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B1204 Telephone, 'Skeleton Type' table model telephone, with combined handset, manufactured by L.M. Ericsson & Company, Stockholm, Sweden, 1892-1929. Click to enlarge.

‘Skeleton Type’ Ericsson table model telephone

Made by Ericsson in Stockholm, Sweden, c 1910.
Prior to the design of the Ericsson table model nearly all telephones were hung from the wall. To some degree this was a convenient solution to concealing the lines associated with the telephones within wall cavities safely. The wall mounted telephone designs required the user to stand by the wall and speak into a fixed microphone while holding a receiver to their ear with one hand. There was often a small ledge designed into the timber cabinet case that accommodated note taking.

This was one of the first telephones to incorporate the microphone and receiver elements into a single handset and one of the first free standing designs for a table top. It was popular and remained in production from 1892 till 1929 with sales of a million units over that period. It design was copied by other manufacturers.

It presented a unique design with all the elements of the phone visible as the magneto, bells, wiring and handset are mounted off the forged iron frame.

Campbell Bickerstaff 2013


Object No.


Object Statement

Telephone, 'Skeleton Type' table model telephone, with combined handset, manufactured by L.M. Ericsson & Company, Stockholm, Sweden, 1892-1929

Physical Description

Skeleton shaped telephone that has speaking piece with fretted tubular wooden handle (painted black) joining an elegantly shaped ear and mouth pieces. It has a heavy ornate base with a decorative floral detail. On the left side of this is attached a vertical wheel with winding handle. The cord to mains comes out of left side of slab.


'PMC' engraved onto top side of base stand, 'MADE IN SWEDEN' printed on lower side of stand.



300 mm


260 mm


140 mm


5 kg



Made in Sweden at the Stockhom factory of L.M. Ericsson & Company. c.1910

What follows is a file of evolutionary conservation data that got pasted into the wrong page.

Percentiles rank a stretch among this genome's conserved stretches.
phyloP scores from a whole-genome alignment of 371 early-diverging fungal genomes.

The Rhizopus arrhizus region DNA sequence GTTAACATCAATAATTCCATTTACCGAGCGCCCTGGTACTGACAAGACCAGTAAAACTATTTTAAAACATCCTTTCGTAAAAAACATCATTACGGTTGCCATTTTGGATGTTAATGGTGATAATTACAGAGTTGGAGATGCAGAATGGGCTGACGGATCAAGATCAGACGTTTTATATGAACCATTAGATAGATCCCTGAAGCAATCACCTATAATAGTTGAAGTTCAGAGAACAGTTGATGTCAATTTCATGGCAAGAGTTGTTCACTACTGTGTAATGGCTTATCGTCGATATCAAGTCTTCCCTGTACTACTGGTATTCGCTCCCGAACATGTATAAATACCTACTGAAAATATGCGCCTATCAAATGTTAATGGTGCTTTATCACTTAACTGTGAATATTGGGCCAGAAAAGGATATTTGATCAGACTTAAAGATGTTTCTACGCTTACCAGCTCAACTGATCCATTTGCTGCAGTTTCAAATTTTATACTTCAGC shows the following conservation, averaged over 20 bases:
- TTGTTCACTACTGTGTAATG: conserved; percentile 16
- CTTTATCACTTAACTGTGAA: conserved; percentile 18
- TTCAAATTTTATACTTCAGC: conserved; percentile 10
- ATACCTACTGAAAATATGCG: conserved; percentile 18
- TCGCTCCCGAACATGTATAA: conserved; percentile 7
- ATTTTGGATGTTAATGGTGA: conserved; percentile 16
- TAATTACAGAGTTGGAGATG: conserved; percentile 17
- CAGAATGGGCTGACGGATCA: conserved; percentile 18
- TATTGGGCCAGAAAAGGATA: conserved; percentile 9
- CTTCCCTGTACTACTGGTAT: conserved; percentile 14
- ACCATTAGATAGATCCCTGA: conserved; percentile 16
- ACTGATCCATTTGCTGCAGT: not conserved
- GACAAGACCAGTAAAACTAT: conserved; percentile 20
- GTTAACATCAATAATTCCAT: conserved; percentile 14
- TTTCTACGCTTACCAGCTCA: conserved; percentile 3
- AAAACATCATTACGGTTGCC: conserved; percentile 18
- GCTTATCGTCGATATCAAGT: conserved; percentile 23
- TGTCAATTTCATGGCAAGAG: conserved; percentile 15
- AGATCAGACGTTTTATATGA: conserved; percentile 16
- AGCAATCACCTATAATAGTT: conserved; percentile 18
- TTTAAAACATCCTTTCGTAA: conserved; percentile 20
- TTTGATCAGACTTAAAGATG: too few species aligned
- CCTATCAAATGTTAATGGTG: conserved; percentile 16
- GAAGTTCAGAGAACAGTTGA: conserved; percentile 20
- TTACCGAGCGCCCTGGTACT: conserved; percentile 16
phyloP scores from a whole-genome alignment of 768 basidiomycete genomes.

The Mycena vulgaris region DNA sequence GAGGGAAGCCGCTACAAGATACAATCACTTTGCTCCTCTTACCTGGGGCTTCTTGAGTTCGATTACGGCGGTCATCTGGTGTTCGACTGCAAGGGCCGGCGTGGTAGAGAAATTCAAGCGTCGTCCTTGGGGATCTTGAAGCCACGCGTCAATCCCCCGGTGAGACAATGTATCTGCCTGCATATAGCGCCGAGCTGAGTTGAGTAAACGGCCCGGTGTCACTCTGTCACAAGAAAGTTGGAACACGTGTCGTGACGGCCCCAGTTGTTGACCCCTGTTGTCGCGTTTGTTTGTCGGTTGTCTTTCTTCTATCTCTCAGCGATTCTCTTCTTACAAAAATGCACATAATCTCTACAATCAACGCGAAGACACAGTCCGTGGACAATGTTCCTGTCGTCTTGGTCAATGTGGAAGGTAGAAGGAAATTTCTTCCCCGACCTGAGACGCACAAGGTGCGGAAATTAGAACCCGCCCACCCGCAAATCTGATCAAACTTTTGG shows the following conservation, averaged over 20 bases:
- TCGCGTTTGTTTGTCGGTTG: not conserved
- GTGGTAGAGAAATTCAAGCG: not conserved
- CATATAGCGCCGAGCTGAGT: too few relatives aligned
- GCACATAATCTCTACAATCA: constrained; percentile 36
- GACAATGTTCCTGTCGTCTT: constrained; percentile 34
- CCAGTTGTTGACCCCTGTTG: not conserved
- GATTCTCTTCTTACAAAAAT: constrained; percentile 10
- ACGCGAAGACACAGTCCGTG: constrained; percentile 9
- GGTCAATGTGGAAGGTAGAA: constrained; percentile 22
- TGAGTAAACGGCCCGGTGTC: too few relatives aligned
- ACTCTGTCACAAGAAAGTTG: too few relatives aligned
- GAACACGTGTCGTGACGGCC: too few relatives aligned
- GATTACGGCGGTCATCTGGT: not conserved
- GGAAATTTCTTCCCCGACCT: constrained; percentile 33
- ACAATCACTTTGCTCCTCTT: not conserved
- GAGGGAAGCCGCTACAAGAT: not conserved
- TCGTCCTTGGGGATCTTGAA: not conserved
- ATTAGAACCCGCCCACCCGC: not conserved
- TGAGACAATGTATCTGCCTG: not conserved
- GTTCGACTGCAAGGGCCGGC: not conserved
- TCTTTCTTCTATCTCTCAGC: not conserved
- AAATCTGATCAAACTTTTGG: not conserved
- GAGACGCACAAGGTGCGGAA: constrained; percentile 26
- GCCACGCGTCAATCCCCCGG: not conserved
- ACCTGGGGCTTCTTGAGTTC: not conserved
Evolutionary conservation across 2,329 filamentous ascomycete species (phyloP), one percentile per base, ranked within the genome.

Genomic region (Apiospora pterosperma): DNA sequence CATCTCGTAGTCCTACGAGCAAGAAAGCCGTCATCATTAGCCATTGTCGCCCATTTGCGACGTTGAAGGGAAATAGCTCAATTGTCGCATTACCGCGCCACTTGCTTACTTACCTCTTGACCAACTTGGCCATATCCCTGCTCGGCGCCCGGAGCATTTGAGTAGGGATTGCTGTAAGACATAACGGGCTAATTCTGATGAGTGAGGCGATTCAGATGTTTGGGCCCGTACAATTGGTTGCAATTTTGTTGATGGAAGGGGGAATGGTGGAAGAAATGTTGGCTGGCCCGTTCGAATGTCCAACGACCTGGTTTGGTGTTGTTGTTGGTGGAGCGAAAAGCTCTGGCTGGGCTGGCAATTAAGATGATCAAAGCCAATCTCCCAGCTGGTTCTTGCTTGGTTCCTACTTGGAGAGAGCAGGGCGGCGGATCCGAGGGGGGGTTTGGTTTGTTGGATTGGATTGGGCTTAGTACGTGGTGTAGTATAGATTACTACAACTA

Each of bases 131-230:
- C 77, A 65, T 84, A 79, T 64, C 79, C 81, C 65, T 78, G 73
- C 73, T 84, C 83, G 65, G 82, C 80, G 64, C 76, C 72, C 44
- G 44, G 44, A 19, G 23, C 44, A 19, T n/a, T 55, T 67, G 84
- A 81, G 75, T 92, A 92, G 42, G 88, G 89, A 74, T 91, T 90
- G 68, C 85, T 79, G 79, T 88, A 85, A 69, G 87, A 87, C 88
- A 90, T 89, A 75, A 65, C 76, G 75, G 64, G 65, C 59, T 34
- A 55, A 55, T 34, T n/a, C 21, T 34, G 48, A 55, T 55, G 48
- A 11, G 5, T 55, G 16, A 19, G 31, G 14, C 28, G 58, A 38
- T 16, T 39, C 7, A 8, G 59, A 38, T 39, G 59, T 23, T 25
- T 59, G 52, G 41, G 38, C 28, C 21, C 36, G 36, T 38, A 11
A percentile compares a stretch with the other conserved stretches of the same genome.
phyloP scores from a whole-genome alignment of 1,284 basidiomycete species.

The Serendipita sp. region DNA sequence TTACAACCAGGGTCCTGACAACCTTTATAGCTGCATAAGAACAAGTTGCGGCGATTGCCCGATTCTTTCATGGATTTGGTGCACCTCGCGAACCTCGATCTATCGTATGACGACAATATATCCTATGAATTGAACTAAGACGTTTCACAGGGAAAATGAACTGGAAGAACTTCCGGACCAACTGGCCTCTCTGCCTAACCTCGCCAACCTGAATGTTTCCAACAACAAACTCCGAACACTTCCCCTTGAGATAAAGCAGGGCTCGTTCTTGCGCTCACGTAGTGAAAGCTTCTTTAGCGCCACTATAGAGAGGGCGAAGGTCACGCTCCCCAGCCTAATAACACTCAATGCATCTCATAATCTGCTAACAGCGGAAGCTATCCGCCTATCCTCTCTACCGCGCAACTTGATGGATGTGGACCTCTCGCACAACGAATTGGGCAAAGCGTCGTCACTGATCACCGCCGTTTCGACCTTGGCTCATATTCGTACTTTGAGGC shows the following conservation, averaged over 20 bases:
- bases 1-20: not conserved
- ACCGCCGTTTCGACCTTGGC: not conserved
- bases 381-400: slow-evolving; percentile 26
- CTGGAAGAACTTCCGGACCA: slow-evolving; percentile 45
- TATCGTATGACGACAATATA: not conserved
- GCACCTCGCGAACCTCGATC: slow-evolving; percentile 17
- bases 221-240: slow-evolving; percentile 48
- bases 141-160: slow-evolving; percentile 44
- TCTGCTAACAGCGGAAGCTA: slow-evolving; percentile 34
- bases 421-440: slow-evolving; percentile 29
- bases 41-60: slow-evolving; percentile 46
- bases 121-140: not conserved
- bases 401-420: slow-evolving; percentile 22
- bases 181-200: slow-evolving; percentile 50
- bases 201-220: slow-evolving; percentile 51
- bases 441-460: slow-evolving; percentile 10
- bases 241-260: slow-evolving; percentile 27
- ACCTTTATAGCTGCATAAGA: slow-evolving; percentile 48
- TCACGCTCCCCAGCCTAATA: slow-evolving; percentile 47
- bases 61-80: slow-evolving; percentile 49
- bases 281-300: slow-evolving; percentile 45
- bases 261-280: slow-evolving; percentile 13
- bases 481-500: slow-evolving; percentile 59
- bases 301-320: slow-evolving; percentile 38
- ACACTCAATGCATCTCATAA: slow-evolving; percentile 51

Ericsson 'Skeleton Type' phones were manufactured from about 1892 until the late 1910s. The ram's horns or metal bars that form the legs are in actual fact the magnets that when the the handle is turned in the generator body creates ac voltage to signal the manual operator or in a point to point service the other phone at the other end.

Research indicated that this model was produced post 1900. After 1900 a minor modification was made to the wiring to the ball motor. In pre 1900 models a wire was run from a small brass plate that was mounted to the deck above the motor. In later models this was replaced with two metal straps mounted running from two screws mounted directly in the deck to the bell motor.
See; - website accessed 11/04/2014



In 1876 Lars Magnus Ericsson founded an electrical engineering workshop, which repaired telegraphic equipment. Alexander Graham Bell had patented his telephone in 1876, and later these were exported to Sweden. Ericsson believed he could improve on the design and started to make phones around 1878. In February 1892 he released the first Magneto set, later known in the US as the Eiffel Tower or 'Skeleton' phone, as all the working parts are visible. It was one or the first table top phones. He made over a million of these, later adapted to a dial phone up until 1929. The basic design was extensively copied by other manufacturers.


Credit Line

Gift of Electrical Engineering Department, University of Technology, 1953

Acquisition Date

30 October 1953

Cite this Object


'Skeleton Type' Ericsson table model telephone 2019, Museum of Applied Arts & Sciences, accessed 28 May 2020, <>


{{cite web |url= |title='Skeleton Type' Ericsson table model telephone |author=Museum of Applied Arts & Sciences |access-date=28 May 2020 |publisher=Museum of Applied Arts & Sciences, Australia}}
This object is currently on display in Interface: people, machines, design at the Powerhouse Museum.

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